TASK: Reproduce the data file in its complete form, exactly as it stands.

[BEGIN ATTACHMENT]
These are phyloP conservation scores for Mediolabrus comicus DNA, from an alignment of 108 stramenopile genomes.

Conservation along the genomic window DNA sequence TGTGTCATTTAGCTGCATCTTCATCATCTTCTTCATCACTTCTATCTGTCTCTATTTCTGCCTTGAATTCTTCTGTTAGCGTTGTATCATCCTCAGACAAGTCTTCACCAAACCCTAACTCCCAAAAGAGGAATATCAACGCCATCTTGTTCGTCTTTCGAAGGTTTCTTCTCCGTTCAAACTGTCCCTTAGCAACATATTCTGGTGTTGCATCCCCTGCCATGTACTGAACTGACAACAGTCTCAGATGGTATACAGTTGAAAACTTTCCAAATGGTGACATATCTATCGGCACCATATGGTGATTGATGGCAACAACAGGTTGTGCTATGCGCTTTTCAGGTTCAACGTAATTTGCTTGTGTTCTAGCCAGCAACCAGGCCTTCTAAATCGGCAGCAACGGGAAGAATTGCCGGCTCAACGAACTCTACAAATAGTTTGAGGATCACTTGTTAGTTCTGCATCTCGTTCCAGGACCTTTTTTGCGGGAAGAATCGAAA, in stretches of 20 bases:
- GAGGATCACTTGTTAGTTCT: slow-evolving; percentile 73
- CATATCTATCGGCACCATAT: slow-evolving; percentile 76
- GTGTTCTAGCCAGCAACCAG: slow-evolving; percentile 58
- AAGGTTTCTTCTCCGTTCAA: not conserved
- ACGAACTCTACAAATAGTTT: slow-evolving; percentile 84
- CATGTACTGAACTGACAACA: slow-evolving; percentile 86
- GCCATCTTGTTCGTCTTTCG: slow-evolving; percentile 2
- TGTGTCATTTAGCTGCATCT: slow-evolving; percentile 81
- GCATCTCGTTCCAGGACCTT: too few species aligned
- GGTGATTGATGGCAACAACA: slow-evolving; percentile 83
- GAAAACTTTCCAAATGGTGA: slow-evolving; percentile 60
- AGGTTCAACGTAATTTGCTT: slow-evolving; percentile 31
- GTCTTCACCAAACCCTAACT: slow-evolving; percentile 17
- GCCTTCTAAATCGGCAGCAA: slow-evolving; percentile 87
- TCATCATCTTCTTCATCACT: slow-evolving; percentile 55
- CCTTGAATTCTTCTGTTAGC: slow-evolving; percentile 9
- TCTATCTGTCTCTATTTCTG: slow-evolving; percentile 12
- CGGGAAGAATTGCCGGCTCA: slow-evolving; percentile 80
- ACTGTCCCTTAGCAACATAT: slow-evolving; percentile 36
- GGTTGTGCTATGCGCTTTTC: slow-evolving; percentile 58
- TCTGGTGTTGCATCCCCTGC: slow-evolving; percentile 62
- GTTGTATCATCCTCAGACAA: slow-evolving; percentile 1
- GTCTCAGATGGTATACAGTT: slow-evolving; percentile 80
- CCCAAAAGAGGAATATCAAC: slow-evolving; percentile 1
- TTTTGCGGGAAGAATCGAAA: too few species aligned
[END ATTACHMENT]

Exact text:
These are phyloP conservation scores for Mediolabrus comicus DNA, from an alignment of 108 stramenopile genomes.

Conservation along the genomic window DNA sequence TGTGTCATTTAGCTGCATCTTCATCATCTTCTTCATCACTTCTATCTGTCTCTATTTCTGCCTTGAATTCTTCTGTTAGCGTTGTATCATCCTCAGACAAGTCTTCACCAAACCCTAACTCCCAAAAGAGGAATATCAACGCCATCTTGTTCGTCTTTCGAAGGTTTCTTCTCCGTTCAAACTGTCCCTTAGCAACATATTCTGGTGTTGCATCCCCTGCCATGTACTGAACTGACAACAGTCTCAGATGGTATACAGTTGAAAACTTTCCAAATGGTGACATATCTATCGGCACCATATGGTGATTGATGGCAACAACAGGTTGTGCTATGCGCTTTTCAGGTTCAACGTAATTTGCTTGTGTTCTAGCCAGCAACCAGGCCTTCTAAATCGGCAGCAACGGGAAGAATTGCCGGCTCAACGAACTCTACAAATAGTTTGAGGATCACTTGTTAGTTCTGCATCTCGTTCCAGGACCTTTTTTGCGGGAAGAATCGAAA, in stretches of 20 bases:
- GAGGATCACTTGTTAGTTCT: slow-evolving; percentile 73
- CATATCTATCGGCACCATAT: slow-evolving; percentile 76
- GTGTTCTAGCCAGCAACCAG: slow-evolving; percentile 58
- AAGGTTTCTTCTCCGTTCAA: not conserved
- ACGAACTCTACAAATAGTTT: slow-evolving; percentile 84
- CATGTACTGAACTGACAACA: slow-evolving; percentile 86
- GCCATCTTGTTCGTCTTTCG: slow-evolving; percentile 2
- TGTGTCATTTAGCTGCATCT: slow-evolving; percentile 81
- GCATCTCGTTCCAGGACCTT: too few species aligned
- GGTGATTGATGGCAACAACA: slow-evolving; percentile 83
- GAAAACTTTCCAAATGGTGA: slow-evolving; percentile 60
- AGGTTCAACGTAATTTGCTT: slow-evolving; percentile 31
- GTCTTCACCAAACCCTAACT: slow-evolving; percentile 17
- GCCTTCTAAATCGGCAGCAA: slow-evolving; percentile 87
- TCATCATCTTCTTCATCACT: slow-evolving; percentile 55
- CCTTGAATTCTTCTGTTAGC: slow-evolving; percentile 9
- TCTATCTGTCTCTATTTCTG: slow-evolving; percentile 12
- CGGGAAGAATTGCCGGCTCA: slow-evolving; percentile 80
- ACTGTCCCTTAGCAACATAT: slow-evolving; percentile 36
- GGTTGTGCTATGCGCTTTTC: slow-evolving; percentile 58
- TCTGGTGTTGCATCCCCTGC: slow-evolving; percentile 62
- GTTGTATCATCCTCAGACAA: slow-evolving; percentile 1
- GTCTCAGATGGTATACAGTT: slow-evolving; percentile 80
- CCCAAAAGAGGAATATCAAC: slow-evolving; percentile 1
- TTTTGCGGGAAGAATCGAAA: too few species aligned